Being arrested and charged with a sex crime can be a frightening experience, particularly if it is the first time that you have been arrested. Once you are arrested you will be taken to Central Booking and held until your arraignment. At your arraignment hearing you will be formally charged. This is when you will learn all of the charges the prosecutor has decided to file against you. In addition to predatory sexual assault, you will likely be charged with additional felonies. The judge will then decide whether to set bail, or release you on your own recognizance.

Your case may end up going to the grand jury. A grand jury is comprised of 16-23 individuals whose job will be to determine if a crime has been committed, and if you were responsible for the commission of that crime. It is not the same as your criminal trial, so your innocence or guilt will not be determined here. The purpose of the grand jury is to determine if there is sufficient evidence to move forward. The prosecutor will be allowed to present his or her case. Cross-examination is not permitted. If your case goes to the grand jury, it is likely that you will be indicted as most defendants whose cases go before the grand jury are indicted. If this happens, then you will again be arraigned. The case will then eventually proceed to trial.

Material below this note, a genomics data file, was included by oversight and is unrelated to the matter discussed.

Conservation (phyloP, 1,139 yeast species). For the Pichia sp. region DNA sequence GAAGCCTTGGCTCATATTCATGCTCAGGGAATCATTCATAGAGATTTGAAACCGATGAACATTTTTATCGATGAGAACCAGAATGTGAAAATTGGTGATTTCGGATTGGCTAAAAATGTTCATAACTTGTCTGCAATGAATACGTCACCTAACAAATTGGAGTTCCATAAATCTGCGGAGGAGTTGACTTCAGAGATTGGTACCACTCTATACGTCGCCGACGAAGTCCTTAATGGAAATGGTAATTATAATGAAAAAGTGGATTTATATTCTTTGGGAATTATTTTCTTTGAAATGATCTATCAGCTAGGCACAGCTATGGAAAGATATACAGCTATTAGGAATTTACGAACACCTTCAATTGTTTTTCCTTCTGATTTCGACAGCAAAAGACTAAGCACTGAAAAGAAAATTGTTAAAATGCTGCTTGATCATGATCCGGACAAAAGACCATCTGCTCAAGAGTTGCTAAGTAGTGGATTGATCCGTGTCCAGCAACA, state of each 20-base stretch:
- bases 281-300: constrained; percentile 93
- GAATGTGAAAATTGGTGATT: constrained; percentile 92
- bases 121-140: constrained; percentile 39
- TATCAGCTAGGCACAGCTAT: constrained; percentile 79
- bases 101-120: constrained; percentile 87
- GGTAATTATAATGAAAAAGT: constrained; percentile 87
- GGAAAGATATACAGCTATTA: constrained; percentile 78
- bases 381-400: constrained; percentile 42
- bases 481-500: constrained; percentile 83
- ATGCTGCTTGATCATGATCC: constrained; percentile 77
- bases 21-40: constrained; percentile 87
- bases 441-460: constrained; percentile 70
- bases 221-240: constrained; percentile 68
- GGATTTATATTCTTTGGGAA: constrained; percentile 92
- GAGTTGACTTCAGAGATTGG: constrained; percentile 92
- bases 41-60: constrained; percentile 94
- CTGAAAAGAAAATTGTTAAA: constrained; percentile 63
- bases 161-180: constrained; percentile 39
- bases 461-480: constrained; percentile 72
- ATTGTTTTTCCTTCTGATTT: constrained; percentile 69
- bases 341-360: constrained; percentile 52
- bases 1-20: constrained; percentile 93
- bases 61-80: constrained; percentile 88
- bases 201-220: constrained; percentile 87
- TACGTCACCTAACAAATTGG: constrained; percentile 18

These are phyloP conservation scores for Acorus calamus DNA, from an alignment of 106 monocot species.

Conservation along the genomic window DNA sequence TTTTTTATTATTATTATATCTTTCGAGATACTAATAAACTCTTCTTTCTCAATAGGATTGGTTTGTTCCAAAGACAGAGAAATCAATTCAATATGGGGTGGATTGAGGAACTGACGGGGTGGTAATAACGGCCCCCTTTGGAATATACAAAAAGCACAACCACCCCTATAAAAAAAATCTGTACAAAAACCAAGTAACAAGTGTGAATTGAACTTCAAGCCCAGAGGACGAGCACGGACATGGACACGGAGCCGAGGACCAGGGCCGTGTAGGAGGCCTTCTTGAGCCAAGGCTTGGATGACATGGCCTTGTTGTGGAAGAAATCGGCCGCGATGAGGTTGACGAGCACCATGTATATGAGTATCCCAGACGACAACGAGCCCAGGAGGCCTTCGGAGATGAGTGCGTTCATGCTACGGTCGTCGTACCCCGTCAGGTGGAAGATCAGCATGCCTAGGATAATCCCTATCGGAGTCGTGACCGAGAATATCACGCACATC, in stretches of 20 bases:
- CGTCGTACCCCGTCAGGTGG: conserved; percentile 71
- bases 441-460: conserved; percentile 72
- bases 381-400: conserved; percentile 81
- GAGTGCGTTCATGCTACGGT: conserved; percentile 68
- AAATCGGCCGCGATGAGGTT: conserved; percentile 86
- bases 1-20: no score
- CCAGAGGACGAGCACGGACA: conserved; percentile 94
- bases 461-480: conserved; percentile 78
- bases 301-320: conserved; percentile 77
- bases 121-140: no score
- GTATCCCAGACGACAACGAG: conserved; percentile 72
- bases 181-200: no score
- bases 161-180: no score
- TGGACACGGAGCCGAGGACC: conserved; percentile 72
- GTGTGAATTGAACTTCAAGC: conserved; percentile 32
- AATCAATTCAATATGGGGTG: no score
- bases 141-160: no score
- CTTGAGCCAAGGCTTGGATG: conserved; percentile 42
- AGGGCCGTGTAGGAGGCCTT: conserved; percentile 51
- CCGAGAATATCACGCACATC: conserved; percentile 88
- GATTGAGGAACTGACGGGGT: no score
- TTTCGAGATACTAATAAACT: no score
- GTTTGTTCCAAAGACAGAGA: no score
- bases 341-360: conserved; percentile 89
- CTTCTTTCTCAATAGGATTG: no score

Sentencing and other consequences

Prison. Predatory sexual assault is considered to be a particularly heinous crime. If you are convicted the maximum sentence is life in prison. However, if you do not have a prior criminal history, the minimum sentence is 10-20 years in prison. For second time felony offenders, the minimum sentence is 15 years in prison, while persistent felony offenders will be sentenced to at least 25 years in prison. N.Y. Pen. Law § 70.00(3).